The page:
The end of the Western Roman Empire is a hard subject to get a real grasp on. Ian Huges’ book about one of the final magister militums of the western empire does a lot to explain conditions during the beginning of the 5th Century.

Stilicho has generally been a controversial figure, either vilified or celebrated by most histories (this book’s subtitle, “The Vandal Who Saved Rome” is a direct reference to that latter tradition), and Huges’ intent is to do a more evenhanded account (which I think ends up giving him more credit than is due in a few places).

The story starts with Theodosius defeating a western ‘pretender’, Eugenius, reuniting the Roman Empire, and then dying a few months later, leaving the Empire to his two children, who were both underage. Stilicho was one of Theodosius’ generals, and was married to his (adopted) daughter, and claimed authority over the Empire as… legal guardian (parens principum) of both emperors. This was never accepted in the East, and led to a strained relationship between the two imperial courts for the duration of his rule. In the West, Stilicho followed the arc of so many regencies, starting with a good amount of power, then falling into political power struggles with the court and the maturing Emperor, and in this case executed.

The book provides a very good overall study of his thirteen years in power (which is a pretty impressive amount of time for someone at the top of Roman politics in an unstable reign), maintaining a mostly chronological account, but dividing things up into specific subjects which are each examined in turn (sometimes round-robin style; coming back to previous subjects in the next year, etc.). I would have much preferred that a few things were handled in greater detail (like his relationship with the Gothic general Alaric), but presumably there isn’t enough in the sources to say more. At the same time, there are ideas introduced (like the attitude of the Senate in Rome) that I’d like a better idea of where he’s pulling it from, of if it is all assumption.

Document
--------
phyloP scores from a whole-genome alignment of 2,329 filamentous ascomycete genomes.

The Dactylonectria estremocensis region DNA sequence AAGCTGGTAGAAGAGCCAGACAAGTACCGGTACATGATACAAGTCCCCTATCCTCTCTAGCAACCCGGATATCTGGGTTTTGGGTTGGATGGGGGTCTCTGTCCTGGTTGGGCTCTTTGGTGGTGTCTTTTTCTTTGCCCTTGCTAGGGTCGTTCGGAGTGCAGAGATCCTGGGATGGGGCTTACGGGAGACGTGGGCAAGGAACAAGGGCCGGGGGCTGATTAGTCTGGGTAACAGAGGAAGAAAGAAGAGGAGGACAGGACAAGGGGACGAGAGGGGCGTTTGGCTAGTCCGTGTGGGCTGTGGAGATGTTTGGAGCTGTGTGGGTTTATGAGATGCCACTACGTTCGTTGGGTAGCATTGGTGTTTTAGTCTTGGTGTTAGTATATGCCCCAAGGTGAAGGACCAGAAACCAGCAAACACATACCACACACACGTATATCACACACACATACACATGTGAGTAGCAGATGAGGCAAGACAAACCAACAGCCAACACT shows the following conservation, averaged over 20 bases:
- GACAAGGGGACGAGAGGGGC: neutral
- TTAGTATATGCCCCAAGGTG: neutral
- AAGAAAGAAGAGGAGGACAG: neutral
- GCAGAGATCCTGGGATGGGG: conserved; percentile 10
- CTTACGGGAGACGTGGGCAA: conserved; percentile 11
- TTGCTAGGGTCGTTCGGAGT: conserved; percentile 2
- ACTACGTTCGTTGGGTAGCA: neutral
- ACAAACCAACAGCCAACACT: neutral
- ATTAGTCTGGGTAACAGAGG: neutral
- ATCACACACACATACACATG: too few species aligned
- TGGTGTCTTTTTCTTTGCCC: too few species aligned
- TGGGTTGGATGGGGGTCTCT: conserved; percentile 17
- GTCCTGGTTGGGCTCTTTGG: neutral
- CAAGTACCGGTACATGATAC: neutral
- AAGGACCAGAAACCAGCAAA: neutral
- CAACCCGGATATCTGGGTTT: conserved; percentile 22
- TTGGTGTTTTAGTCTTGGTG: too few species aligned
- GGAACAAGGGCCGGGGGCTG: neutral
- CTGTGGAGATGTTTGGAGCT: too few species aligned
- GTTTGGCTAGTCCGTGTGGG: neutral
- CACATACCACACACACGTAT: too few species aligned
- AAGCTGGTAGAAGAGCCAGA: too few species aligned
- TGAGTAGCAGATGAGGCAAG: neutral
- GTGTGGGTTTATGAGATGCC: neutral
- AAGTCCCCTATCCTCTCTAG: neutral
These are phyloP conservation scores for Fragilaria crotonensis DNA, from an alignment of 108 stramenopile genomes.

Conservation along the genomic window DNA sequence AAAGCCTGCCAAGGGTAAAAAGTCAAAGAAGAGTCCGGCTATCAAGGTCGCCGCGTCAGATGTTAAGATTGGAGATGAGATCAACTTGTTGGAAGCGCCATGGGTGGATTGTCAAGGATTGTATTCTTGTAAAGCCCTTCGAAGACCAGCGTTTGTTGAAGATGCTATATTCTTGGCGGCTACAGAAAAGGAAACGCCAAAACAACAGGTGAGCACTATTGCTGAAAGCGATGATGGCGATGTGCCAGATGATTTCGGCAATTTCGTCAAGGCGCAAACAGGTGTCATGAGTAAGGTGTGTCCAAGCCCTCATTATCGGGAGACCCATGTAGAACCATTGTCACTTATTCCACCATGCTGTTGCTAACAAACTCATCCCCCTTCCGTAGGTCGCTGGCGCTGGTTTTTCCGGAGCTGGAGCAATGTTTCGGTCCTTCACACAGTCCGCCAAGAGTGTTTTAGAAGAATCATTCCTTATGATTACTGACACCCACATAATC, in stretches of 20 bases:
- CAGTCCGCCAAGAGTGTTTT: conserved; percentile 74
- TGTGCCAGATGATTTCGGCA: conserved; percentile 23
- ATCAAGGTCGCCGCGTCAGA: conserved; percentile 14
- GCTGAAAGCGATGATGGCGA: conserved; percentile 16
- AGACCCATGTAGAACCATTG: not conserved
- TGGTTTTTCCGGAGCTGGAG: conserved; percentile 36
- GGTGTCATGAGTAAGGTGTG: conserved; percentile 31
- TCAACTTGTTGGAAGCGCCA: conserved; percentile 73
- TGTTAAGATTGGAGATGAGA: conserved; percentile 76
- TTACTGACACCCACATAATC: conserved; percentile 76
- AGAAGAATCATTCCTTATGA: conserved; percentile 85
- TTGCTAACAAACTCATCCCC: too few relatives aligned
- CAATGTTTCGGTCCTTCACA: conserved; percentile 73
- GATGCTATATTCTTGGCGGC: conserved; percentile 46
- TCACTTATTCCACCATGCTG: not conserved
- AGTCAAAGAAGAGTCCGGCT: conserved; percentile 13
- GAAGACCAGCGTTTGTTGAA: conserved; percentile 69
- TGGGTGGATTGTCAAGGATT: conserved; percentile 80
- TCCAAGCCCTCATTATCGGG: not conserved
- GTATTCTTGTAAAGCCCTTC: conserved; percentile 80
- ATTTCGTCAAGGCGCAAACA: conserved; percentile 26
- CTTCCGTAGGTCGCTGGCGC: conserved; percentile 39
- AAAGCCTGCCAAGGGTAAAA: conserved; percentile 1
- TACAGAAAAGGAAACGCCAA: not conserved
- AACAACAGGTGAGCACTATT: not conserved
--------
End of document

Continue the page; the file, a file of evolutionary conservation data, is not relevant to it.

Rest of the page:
The good news for the Kindle version of this book, is that there’s a lot of maps scattered throughout the book, generally close to where they’re needed; I could wish for better quality or focus on some, but they are there. The bad news is that it seems the formatting did not entirely make it into the Kindle version. All the section headers are presented in normal text, with no bolding, extra space around them, or anything else to set them apart from the text.